Abstract: t is an open problem to prove the Schubert positivity property combinatorially. Recently Haglund, Mason, Remmel, van Willigenburg et al. have studied the skyline fillings (a tableau-combinatorial object giving a combinatorial description to nonsymmetric MacDonald polynomials , proved by Haglund, Haiman and Loehr) specifically for the case of Demazure atoms (atoms) and key polynomials (keys). This suggests a new approach to a combinatorial proof of Schubert positivity property. In this talk, I will introduce Demazure atoms and key polynomials using skyline fillings called semi-standard augmented fillings (SSAFs) and define generalized Demazure atoms by some modifications on SSAF defining atoms and keys. I will illustrate the insertion algorithm on Demazure atoms proved by Mason and describe refinements of Littlewood-Richardson rule proved by Haglund, Mason and Willigenburg. Then I will describe an algorithm to prove the atom positivity property of the product of a monomial and a Demazure atom. The last result gives a positive support to the approach of the combinatorial proof of Schubert positivity property. If time allows, I will show some connection with polytopes and discuss some conjectures.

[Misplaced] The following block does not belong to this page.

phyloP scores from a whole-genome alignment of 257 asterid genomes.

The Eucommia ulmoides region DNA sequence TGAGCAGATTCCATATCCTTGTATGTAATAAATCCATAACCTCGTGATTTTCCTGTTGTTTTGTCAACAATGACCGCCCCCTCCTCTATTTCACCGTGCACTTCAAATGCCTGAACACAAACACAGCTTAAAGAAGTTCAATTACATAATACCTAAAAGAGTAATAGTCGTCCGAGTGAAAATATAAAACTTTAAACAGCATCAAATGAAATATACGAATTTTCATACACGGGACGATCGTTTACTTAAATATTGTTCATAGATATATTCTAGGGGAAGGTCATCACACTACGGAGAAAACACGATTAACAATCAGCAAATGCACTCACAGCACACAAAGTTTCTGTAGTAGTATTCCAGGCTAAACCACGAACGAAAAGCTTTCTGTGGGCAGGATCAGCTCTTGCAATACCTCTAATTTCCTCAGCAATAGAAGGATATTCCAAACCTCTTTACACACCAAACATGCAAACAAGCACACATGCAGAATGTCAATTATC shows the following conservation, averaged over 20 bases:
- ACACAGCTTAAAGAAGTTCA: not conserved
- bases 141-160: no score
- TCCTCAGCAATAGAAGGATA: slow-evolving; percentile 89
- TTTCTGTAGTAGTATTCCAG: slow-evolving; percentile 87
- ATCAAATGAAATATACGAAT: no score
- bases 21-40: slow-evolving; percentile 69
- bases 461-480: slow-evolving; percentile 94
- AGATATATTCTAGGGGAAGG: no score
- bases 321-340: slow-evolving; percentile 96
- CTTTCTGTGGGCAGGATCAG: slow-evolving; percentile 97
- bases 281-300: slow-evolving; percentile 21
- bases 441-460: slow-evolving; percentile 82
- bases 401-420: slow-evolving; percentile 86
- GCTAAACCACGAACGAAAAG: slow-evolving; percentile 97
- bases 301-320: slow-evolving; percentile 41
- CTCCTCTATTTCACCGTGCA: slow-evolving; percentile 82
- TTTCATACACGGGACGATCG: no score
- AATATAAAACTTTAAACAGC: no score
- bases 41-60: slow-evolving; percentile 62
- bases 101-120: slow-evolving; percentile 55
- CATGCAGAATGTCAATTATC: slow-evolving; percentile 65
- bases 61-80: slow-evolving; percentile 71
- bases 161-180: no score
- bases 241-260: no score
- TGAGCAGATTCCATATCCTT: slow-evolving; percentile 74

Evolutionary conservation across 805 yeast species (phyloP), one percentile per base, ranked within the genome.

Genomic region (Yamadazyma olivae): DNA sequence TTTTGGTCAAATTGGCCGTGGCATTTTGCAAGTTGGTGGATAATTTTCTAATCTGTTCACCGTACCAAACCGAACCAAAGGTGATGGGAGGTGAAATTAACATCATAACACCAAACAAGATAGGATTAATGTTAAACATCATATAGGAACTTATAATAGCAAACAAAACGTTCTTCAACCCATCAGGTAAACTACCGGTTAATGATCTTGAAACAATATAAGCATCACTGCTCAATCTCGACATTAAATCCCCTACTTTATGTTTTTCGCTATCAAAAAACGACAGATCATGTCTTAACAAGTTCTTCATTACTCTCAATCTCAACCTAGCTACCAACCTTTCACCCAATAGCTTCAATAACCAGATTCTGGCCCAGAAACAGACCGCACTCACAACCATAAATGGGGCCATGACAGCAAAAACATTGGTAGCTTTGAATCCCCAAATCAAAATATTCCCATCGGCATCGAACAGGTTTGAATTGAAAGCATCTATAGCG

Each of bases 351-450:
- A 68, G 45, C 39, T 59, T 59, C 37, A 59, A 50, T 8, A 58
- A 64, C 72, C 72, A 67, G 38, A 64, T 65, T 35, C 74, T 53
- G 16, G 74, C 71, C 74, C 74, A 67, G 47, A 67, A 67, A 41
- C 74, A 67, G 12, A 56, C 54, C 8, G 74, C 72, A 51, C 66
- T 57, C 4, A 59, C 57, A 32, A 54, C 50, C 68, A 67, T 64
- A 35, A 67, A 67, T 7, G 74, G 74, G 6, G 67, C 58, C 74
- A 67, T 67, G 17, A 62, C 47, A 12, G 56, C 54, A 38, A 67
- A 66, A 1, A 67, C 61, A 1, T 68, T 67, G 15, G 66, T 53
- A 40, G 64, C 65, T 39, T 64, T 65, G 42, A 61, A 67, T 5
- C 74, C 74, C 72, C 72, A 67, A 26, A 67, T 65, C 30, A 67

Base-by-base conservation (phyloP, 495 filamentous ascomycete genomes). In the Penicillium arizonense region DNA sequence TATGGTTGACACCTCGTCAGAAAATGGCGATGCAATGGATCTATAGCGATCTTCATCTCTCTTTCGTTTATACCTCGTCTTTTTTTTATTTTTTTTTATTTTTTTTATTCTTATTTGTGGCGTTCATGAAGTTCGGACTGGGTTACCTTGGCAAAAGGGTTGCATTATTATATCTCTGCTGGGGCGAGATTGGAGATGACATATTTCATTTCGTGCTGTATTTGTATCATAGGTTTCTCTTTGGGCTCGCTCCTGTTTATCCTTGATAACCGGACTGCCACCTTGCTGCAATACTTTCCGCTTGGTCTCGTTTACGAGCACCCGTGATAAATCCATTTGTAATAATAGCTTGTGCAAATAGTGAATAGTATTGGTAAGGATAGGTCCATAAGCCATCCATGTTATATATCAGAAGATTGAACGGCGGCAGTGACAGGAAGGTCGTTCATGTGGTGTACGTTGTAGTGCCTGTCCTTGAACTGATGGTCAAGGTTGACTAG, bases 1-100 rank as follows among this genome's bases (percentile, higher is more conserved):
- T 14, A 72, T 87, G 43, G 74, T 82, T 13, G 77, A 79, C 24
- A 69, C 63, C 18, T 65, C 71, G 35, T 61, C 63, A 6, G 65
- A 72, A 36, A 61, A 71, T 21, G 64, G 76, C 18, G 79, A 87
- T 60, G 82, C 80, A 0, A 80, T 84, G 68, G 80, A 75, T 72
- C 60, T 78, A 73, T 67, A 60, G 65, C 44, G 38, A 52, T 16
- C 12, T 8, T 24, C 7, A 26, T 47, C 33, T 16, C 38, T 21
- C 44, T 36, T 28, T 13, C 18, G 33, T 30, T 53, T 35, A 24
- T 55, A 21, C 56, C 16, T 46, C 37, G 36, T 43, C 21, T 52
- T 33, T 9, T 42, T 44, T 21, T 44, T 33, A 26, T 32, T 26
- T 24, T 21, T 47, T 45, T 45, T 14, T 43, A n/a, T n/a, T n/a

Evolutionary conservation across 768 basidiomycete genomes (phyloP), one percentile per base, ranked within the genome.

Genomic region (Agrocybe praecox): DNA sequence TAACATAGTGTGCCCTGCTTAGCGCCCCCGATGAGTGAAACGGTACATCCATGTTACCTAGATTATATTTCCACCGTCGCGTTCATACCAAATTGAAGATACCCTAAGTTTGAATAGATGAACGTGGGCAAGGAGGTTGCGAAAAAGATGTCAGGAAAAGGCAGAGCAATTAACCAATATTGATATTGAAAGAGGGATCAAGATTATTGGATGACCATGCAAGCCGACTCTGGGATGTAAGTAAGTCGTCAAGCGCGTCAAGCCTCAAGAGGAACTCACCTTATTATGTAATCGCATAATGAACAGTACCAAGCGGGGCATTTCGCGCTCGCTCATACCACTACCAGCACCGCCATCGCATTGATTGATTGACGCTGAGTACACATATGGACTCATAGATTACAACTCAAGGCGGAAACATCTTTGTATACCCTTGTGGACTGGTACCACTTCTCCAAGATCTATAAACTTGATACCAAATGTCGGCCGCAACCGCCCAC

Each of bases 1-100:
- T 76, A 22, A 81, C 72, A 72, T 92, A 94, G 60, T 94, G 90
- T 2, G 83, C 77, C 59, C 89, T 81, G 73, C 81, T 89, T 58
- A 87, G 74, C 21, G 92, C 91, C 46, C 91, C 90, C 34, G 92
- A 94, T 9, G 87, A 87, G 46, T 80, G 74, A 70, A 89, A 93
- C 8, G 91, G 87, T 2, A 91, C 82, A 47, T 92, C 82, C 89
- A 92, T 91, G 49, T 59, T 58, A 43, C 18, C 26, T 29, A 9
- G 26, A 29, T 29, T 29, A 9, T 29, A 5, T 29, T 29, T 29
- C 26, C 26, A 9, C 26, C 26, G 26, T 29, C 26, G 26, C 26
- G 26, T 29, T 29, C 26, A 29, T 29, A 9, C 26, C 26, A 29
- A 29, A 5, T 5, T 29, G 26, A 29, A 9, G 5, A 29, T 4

4:00 pm in 345 Altgeld Hall,Friday, April 28, 2017

On definability and interpretability in model theory

Ward Henson (UIUC, UC Berkeley)

Abstract: This will be an expository talk. Topics covered/mentioned will include: extension by definition and expansion/extension by interpretation (the eq-construction), Beth's Theorem (characterizing definability), and Makkai's Theorem (characterizing the eq-expansion). The setting will be model theory of classical (discrete) structures and then of metric (real-valued) structures. In the metric setting, definability of sets/relations has some subtleties that do not arise in discrete structures.